Looking very similar to the BlackBerry Bold, the beleaguered company has announced its new BlackBerry Classic. It’s smaller and most importantly, sports a full QWERTY keyboard and navigation buttons that are not virtual. That’s right; you can do your input on physical keys once again.
Aimed at diehard fans who held on to the original BlackBerry which had been considered the best game in town, the Classic is reminiscent in design. If the newer, bigger touchscreen devices are too bulky for your shirt pocket, the Classic’s touchscreen is only 3.5 inches leaving room for the retro keyboard. The sculptured keys are backlit and come with a click so you know where you are and when you strike a key. Overall, it is 5.1 inches x 2.8 inches x 0.4 inch.
Easy to reach on the right side are the mute and volume control buttons. Call, Menu, Back, and End buttons are conveniently above the keyboard. You can set shortcut keys too. There is no telling if this move is a shortcut to a better company outlook. Currently, BlackBerry (NASDAQ: BBRY) is trading at the high end of its 52 week range of $6.08 – 12.54. Hoping to increase its bottom line, the company has made inroads with the auto industry with a recent partnering with Ford. The car company replaced its Windows based MyFord with Sync 3 using a BlackBerry QNX platform.
Neither the stock, nor the Classic’s technology is spectacular, but the device is serviceable. Its front and rear facing cameras are only 2 and 8 megapixels respectively. Video is pretty standard 1080p HD recording at 30 fps (frames per second). Qualcomm’s 1.5GHz 8960 dual core processor powers the Classic with BlackBerry 10.3.1 for its operating system. RAM consists of 2GB and16GB Flash. With SD cards you can expect 144 GB of storage. It promises 22 hours of battery life from its 2515 mAh non-removable Lithium Ion battery, depending on usage.
BlackBerry telegraphed its focus by unveiling the Classic in New York in the financial district, hoping to catch the attention of the business-based consumer. BlackBerry World, the company’s store, offers secure, enterprise level apps to entice businesses back into its fold. Its motto is “Serious Mobility for Serious Business”. An added plus, you can run Android apps now.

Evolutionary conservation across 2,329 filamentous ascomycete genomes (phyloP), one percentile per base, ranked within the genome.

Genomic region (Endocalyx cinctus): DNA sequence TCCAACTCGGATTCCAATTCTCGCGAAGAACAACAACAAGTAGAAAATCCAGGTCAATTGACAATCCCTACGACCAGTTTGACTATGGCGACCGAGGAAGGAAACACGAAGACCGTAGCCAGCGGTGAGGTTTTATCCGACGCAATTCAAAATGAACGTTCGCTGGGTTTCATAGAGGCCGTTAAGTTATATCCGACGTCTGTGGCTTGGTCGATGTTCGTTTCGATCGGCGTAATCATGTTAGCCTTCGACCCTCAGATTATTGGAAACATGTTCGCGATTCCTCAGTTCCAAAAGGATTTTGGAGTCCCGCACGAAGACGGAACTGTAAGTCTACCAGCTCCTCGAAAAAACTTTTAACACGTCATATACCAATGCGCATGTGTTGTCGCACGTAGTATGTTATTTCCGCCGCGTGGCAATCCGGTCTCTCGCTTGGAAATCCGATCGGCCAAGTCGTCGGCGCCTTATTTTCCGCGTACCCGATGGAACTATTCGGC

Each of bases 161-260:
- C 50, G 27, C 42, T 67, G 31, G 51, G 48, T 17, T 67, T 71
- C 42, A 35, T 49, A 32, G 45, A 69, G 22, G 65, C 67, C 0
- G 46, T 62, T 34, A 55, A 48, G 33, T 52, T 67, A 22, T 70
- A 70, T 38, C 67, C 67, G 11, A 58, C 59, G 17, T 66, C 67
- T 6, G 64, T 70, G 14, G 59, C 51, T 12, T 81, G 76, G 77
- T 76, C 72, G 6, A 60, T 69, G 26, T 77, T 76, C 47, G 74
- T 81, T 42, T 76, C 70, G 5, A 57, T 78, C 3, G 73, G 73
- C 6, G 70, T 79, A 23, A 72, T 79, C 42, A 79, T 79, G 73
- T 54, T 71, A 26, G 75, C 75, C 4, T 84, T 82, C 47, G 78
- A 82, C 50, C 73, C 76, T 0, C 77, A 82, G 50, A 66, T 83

The phone supports several multi-media formats, as well as network and connectivity for Europe, Middle East, Africa, and Asia. Canada,Latin America, and the US (LTE/HSPA+ ). The bummer disclaimer says this version only currently works on GSM carriers, which does not include popular Verizon and Sprint CDMA based networks in the United States. It also requires a nano SIM card which will add slightly to the going $449 price tag.
The company is attempting to retain faithful customers with its old/new form factor while trying to draw new devotees in with its Passport. Classic comes in old-fashioned black but you can get Passport in red or white. This writer, for one, prefers the old-fashioned, manual approach of a physical keyboard rather than a “touchy,” sometimes spastic, touch screen. If you prefer voice interaction, you can use BlackBerry Assistant, Siri’s distant cousin.
There are several demo videos on YouTube if you want to learn how to use many of the functions of the BlackBerry smartphone.
With BlackBerry’s choice of a name for its new release, you can’t help but draw a parallel with the soda company that returned to its successful roots. Will BlackBerry Classic be a hit with the retro crowd who loved their earlier model just as cola drinkers returned to their favored Classic Coke?